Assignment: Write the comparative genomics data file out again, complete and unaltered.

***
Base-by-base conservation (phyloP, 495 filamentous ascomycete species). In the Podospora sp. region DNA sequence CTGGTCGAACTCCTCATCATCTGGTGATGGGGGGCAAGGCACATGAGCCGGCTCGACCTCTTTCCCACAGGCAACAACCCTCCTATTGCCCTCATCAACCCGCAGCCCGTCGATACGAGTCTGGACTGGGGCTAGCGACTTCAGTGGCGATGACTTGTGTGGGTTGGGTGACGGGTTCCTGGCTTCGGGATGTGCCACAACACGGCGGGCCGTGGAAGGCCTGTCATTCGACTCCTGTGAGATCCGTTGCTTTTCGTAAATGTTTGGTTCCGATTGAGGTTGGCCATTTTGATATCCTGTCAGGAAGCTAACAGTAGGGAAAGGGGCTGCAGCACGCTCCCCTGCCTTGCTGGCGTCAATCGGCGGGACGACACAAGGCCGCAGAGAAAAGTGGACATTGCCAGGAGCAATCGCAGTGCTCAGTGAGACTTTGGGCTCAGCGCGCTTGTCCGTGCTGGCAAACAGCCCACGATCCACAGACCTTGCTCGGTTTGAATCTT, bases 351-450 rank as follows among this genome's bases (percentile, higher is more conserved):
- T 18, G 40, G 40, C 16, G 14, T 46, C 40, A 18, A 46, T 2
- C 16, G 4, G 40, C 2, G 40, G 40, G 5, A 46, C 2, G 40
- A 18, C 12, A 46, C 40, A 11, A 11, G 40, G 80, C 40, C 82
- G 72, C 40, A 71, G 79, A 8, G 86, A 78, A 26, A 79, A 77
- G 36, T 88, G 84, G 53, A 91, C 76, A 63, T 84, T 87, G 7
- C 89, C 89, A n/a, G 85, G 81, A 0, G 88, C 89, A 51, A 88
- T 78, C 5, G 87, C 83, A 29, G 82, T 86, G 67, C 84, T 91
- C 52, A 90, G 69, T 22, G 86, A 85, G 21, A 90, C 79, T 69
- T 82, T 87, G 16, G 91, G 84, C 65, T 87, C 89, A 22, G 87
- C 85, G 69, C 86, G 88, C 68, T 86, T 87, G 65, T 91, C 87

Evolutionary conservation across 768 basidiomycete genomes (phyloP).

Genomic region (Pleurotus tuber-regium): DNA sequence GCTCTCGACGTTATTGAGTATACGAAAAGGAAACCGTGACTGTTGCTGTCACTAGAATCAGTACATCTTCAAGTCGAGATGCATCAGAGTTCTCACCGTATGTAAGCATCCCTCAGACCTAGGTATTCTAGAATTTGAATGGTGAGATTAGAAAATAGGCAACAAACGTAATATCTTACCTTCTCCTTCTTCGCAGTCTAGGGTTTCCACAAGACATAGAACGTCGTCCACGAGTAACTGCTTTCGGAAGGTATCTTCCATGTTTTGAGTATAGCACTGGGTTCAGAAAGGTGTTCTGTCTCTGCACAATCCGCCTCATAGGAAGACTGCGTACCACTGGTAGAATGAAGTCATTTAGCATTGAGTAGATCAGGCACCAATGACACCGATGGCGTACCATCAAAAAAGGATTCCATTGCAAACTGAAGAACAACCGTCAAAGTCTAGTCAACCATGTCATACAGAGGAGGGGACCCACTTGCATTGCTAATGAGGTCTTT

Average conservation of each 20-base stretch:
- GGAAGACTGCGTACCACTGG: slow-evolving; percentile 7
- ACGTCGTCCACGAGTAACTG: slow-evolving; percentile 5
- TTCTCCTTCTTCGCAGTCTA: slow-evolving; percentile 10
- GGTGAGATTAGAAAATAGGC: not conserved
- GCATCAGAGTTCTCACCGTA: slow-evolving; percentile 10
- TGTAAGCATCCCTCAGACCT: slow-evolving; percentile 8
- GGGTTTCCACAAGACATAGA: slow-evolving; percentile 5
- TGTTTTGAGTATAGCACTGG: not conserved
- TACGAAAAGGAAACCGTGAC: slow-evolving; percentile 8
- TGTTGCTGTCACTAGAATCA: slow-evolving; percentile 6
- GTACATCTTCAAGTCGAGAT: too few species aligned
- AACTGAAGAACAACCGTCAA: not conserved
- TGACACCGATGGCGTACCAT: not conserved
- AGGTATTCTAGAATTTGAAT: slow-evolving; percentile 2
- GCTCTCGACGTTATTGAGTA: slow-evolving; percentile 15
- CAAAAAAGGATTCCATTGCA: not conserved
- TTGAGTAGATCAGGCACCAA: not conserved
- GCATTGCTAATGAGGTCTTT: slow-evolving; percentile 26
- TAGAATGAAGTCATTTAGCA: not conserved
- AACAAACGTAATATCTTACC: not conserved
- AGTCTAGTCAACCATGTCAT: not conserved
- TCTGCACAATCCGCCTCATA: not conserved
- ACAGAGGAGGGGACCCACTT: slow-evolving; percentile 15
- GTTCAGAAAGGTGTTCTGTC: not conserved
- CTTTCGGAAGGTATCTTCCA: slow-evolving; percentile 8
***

Base-by-base conservation (phyloP, 495 filamentous ascomycete species). In the Podospora sp. region DNA sequence CTGGTCGAACTCCTCATCATCTGGTGATGGGGGGCAAGGCACATGAGCCGGCTCGACCTCTTTCCCACAGGCAACAACCCTCCTATTGCCCTCATCAACCCGCAGCCCGTCGATACGAGTCTGGACTGGGGCTAGCGACTTCAGTGGCGATGACTTGTGTGGGTTGGGTGACGGGTTCCTGGCTTCGGGATGTGCCACAACACGGCGGGCCGTGGAAGGCCTGTCATTCGACTCCTGTGAGATCCGTTGCTTTTCGTAAATGTTTGGTTCCGATTGAGGTTGGCCATTTTGATATCCTGTCAGGAAGCTAACAGTAGGGAAAGGGGCTGCAGCACGCTCCCCTGCCTTGCTGGCGTCAATCGGCGGGACGACACAAGGCCGCAGAGAAAAGTGGACATTGCCAGGAGCAATCGCAGTGCTCAGTGAGACTTTGGGCTCAGCGCGCTTGTCCGTGCTGGCAAACAGCCCACGATCCACAGACCTTGCTCGGTTTGAATCTT, bases 351-450 rank as follows among this genome's bases (percentile, higher is more conserved):
- T 18, G 40, G 40, C 16, G 14, T 46, C 40, A 18, A 46, T 2
- C 16, G 4, G 40, C 2, G 40, G 40, G 5, A 46, C 2, G 40
- A 18, C 12, A 46, C 40, A 11, A 11, G 40, G 80, C 40, C 82
- G 72, C 40, A 71, G 79, A 8, G 86, A 78, A 26, A 79, A 77
- G 36, T 88, G 84, G 53, A 91, C 76, A 63, T 84, T 87, G 7
- C 89, C 89, A n/a, G 85, G 81, A 0, G 88, C 89, A 51, A 88
- T 78, C 5, G 87, C 83, A 29, G 82, T 86, G 67, C 84, T 91
- C 52, A 90, G 69, T 22, G 86, A 85, G 21, A 90, C 79, T 69
- T 82, T 87, G 16, G 91, G 84, C 65, T 87, C 89, A 22, G 87
- C 85, G 69, C 86, G 88, C 68, T 86, T 87, G 65, T 91, C 87

Evolutionary conservation across 768 basidiomycete genomes (phyloP).

Genomic region (Pleurotus tuber-regium): DNA sequence GCTCTCGACGTTATTGAGTATACGAAAAGGAAACCGTGACTGTTGCTGTCACTAGAATCAGTACATCTTCAAGTCGAGATGCATCAGAGTTCTCACCGTATGTAAGCATCCCTCAGACCTAGGTATTCTAGAATTTGAATGGTGAGATTAGAAAATAGGCAACAAACGTAATATCTTACCTTCTCCTTCTTCGCAGTCTAGGGTTTCCACAAGACATAGAACGTCGTCCACGAGTAACTGCTTTCGGAAGGTATCTTCCATGTTTTGAGTATAGCACTGGGTTCAGAAAGGTGTTCTGTCTCTGCACAATCCGCCTCATAGGAAGACTGCGTACCACTGGTAGAATGAAGTCATTTAGCATTGAGTAGATCAGGCACCAATGACACCGATGGCGTACCATCAAAAAAGGATTCCATTGCAAACTGAAGAACAACCGTCAAAGTCTAGTCAACCATGTCATACAGAGGAGGGGACCCACTTGCATTGCTAATGAGGTCTTT

Average conservation of each 20-base stretch:
- GGAAGACTGCGTACCACTGG: slow-evolving; percentile 7
- ACGTCGTCCACGAGTAACTG: slow-evolving; percentile 5
- TTCTCCTTCTTCGCAGTCTA: slow-evolving; percentile 10
- GGTGAGATTAGAAAATAGGC: not conserved
- GCATCAGAGTTCTCACCGTA: slow-evolving; percentile 10
- TGTAAGCATCCCTCAGACCT: slow-evolving; percentile 8
- GGGTTTCCACAAGACATAGA: slow-evolving; percentile 5
- TGTTTTGAGTATAGCACTGG: not conserved
- TACGAAAAGGAAACCGTGAC: slow-evolving; percentile 8
- TGTTGCTGTCACTAGAATCA: slow-evolving; percentile 6
- GTACATCTTCAAGTCGAGAT: too few species aligned
- AACTGAAGAACAACCGTCAA: not conserved
- TGACACCGATGGCGTACCAT: not conserved
- AGGTATTCTAGAATTTGAAT: slow-evolving; percentile 2
- GCTCTCGACGTTATTGAGTA: slow-evolving; percentile 15
- CAAAAAAGGATTCCATTGCA: not conserved
- TTGAGTAGATCAGGCACCAA: not conserved
- GCATTGCTAATGAGGTCTTT: slow-evolving; percentile 26
- TAGAATGAAGTCATTTAGCA: not conserved
- AACAAACGTAATATCTTACC: not conserved
- AGTCTAGTCAACCATGTCAT: not conserved
- TCTGCACAATCCGCCTCATA: not conserved
- ACAGAGGAGGGGACCCACTT: slow-evolving; percentile 15
- GTTCAGAAAGGTGTTCTGTC: not conserved
- CTTTCGGAAGGTATCTTCCA: slow-evolving; percentile 8